kitten brothers

This one is labeled “Carleton’s sons Oliver and Louis Barnard, 1931, at L. H. Barnard’s house, back steps”. The kittens are cute, but their names are lost to history.Also – great hat, Oliver!

How to mail a birthday cake.

The Boy turns 21 next week and we won’t be there to help celebrate – what to do? One of us (I can’t remember who to blame) said, “We should mail him his birthday cake!”. This isn’t just any old cake – in our family you get a checkerboard cake with your choice of any three colors or dealer’s (mother’s) choice if you can’t make up your mind. We did really UPS the cake to Providence this afternoon, so I dug out a 15 year-old photo from birthday #6 to show the finished effect.

Colorful, no?

This year’s version is YELLOW/red/blue and yes, I did mean to put that in all caps. Wow, the yellow.  I’ve adapted the recipe from the back of the Chicago Metallic Cake Pan Set because really, Einstein himself couldn’t divide this batter into thirds precisely enough to make the original work out to three even layers. The original proportions are in parenthesis if you feel up to the challenge.

Checkerboard Cake

Preheat oven to 340 (325) degrees and grease and flour the three 9″ pans. The instructions imply that the pans are nonstick but um, no. I use cooking spray, and I also spray the divider.

Mix 5 (4) C flour, 4 (3) tsp baking powder, 1 tsp salt in a bowl and set aside.

In a small pan or the microwave melt 1 1/4 C butter which is 2.5 sticks  (1 C or 2 sticks) and cool.

In a VERY large bowl, cream the butter with 2 1/2 (2) C sugar. Add 5 (4) eggs, one at at time, beating after each addition. Add 1 Tbs vanilla.

Add 2 C milk (1 1/2) at room temperature alternately with the flour mixture, beat until batter is smooth. (I use the lazy baker’s method: add half the flour and beat in, add ALL the milk and beat until smooth, add the remaining flour and beat 30 seconds. There! All done while still obeying the ancient law passed down by mothers everywhere to “Start with dry and end with dry”.)

Divide the batter in thirds and add food coloring. If you want to make one ring chocolate you might add 3 oz of melted semi-sweet chocolate to one bowl.  Work fast, because the batter sets up fairly quickly and doesn’t “flow” as nicely after a while in a warm kitchen.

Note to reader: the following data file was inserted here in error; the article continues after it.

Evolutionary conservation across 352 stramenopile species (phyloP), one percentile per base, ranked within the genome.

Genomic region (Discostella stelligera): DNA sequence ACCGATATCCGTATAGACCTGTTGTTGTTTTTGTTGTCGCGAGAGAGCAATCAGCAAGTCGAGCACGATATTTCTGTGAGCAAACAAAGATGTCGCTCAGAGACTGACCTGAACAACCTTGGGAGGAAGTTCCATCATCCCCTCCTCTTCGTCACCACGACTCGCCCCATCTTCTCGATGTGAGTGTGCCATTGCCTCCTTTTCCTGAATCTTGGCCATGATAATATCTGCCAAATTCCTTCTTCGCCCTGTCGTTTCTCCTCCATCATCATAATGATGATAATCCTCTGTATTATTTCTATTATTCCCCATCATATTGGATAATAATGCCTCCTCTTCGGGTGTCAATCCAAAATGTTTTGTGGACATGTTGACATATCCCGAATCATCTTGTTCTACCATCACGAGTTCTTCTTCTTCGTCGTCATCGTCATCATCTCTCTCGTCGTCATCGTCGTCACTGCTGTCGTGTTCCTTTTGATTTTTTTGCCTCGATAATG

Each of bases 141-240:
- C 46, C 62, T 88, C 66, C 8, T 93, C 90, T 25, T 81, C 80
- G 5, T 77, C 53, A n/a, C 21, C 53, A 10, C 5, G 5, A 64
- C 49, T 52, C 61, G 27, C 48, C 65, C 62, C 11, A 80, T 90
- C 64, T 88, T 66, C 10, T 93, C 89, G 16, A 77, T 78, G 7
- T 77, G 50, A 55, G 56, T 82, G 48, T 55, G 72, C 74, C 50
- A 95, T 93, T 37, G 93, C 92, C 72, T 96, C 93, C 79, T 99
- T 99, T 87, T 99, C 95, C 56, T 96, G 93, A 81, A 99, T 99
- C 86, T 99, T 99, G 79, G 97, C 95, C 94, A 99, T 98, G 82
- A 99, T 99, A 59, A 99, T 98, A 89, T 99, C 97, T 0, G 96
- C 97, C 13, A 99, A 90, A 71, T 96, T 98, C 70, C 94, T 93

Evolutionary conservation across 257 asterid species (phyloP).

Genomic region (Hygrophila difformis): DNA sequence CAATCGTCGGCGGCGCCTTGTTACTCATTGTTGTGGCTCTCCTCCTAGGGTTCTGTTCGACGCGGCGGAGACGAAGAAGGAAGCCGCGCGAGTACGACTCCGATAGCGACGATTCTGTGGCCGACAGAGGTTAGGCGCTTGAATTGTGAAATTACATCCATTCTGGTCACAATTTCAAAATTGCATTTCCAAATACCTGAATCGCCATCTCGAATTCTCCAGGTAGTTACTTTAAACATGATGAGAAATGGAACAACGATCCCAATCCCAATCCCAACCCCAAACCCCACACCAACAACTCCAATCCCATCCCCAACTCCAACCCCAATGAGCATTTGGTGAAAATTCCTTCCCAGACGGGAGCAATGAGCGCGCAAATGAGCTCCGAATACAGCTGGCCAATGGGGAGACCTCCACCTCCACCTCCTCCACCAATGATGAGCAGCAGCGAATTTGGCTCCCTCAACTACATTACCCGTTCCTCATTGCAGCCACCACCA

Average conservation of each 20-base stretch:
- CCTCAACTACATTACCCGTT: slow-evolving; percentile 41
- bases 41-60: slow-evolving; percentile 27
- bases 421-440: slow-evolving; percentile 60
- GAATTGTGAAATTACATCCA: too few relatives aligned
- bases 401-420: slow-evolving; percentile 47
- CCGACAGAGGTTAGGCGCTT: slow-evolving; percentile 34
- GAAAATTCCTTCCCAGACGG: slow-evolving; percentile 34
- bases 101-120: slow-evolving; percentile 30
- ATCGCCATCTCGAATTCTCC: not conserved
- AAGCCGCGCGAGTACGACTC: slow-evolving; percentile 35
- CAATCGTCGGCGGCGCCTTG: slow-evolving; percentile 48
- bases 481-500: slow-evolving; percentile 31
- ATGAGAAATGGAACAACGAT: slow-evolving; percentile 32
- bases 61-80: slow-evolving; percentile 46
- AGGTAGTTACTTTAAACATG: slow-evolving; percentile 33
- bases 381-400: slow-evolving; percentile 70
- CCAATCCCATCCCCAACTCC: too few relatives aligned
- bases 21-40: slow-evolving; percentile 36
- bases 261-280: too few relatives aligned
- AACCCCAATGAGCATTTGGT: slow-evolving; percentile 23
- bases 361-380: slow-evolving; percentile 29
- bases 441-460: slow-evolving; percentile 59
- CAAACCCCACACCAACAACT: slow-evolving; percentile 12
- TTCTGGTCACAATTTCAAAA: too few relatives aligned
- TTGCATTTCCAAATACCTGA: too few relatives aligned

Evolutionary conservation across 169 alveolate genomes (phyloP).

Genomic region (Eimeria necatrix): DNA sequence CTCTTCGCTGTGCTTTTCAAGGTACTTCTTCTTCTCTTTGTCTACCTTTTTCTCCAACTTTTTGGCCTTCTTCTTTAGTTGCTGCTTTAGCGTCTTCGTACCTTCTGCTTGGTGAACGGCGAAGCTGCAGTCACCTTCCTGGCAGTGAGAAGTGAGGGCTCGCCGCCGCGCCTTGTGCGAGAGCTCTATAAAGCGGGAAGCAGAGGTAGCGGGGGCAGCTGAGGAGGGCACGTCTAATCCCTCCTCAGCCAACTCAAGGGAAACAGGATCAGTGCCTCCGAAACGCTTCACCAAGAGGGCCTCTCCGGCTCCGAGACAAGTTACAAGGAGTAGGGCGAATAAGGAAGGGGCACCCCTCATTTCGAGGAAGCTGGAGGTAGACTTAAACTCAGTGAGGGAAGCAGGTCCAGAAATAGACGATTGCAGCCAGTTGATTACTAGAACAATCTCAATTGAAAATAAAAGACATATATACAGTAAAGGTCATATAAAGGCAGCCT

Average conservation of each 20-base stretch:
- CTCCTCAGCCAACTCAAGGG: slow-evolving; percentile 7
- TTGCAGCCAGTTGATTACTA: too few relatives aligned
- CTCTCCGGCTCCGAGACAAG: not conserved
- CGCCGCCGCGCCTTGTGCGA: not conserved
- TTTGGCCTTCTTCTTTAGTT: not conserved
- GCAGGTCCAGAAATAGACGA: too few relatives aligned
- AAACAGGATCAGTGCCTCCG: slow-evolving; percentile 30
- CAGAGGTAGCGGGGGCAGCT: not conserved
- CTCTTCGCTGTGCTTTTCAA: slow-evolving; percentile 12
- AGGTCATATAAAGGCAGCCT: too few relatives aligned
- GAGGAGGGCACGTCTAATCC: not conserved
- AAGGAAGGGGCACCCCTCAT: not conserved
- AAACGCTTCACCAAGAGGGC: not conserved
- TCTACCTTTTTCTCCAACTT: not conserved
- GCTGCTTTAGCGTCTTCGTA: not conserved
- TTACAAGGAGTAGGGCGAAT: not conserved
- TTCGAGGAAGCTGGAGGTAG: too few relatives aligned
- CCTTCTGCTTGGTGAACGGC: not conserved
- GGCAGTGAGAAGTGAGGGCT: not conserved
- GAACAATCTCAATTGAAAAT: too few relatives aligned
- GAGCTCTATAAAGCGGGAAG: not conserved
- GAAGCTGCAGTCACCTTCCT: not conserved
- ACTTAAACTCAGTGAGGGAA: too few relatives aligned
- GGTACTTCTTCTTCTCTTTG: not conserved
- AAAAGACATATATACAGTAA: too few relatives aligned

wow, yellow

Put the divider in the pan and press down to snap in place. Fill each ring about half-way up with each color, alternating the color choices in each pan. There are very good directions on the box for this step although they say to wash and dry the divider between pans and yikes, that’s a lot of work. I lift it carefully and vertically out of the batter and go on to the next pan  because I’m a bad person but really, the cake will be fine.

Insanity cake

The box emphatically tells you DO NOT PUT DIVIDER IN THE OVEN, so don’t do that.

The directions say to bake for 25 minutes but with the slightly thicker layers I check at 30 minutes. If you can, rotate the pans halfway through to keep the layers even. Remove when cake springs back to the touch or a tester comes out clean. The colors will probably darken on the surface but they will still be hallucination-bright when you cut a slice. Cool on racks for about 10 minutes, remove from pans. Happy crazy clean-up!

Too pretty to clean

I use a chocolate ganache frosting spread very thinly between the layers to allow the checkerboard to really show off, and then much spread it much thicker on the  top and sides to hide the colors until the cake is cut. We’ll have to wait for The Boy to send pics to see that.

I put the unfrosted layers on cardboard cake discs, sealed each one in a gallon Ziplock bag and stacked them in a 12″ x 12″ x 8″ box with a box of birthday candles and assorted decorations, 2 sealed and bagged plastic containers of frosting, a card, and a lot of air-pillow-packing. The nice ladies at the UPS Store slapped fragile stickers all over it (thanks Victoria!) and sent it off with loving care. Happy Birthday, Boy!